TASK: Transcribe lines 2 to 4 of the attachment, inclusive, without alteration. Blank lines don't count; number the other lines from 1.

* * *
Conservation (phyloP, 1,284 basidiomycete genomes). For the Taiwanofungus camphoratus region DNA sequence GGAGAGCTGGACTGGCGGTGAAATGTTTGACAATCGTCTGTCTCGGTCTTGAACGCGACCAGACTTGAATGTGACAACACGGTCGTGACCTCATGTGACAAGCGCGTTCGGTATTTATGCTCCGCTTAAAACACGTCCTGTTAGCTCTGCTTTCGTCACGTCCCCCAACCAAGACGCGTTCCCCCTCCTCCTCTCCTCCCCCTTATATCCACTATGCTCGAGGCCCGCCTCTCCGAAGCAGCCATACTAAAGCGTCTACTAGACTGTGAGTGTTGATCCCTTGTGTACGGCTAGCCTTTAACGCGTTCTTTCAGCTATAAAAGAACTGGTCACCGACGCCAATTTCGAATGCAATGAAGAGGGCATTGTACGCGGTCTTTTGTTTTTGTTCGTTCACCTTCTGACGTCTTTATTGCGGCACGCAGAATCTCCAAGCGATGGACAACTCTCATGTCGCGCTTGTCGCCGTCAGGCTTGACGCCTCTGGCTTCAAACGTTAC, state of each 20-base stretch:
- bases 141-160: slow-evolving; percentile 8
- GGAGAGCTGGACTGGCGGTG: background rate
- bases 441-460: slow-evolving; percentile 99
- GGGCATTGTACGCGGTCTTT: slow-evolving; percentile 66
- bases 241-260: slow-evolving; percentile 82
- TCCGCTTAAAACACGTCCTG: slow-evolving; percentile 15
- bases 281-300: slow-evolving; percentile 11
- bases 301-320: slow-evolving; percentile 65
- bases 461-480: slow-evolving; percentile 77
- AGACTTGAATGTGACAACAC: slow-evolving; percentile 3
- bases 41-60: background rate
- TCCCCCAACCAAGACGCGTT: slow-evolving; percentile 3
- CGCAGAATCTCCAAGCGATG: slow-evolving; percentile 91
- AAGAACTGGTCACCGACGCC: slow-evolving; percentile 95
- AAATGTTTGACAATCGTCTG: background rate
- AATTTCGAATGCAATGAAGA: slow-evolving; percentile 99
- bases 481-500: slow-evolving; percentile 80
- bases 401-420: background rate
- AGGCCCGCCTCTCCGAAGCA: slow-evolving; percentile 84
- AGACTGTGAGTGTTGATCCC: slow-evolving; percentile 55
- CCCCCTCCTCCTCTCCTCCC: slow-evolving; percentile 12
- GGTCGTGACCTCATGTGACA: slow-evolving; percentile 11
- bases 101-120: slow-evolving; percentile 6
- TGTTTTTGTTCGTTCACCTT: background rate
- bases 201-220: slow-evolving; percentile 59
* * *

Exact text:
- bases 141-160: slow-evolving; percentile 8
- GGAGAGCTGGACTGGCGGTG: background rate
- bases 441-460: slow-evolving; percentile 99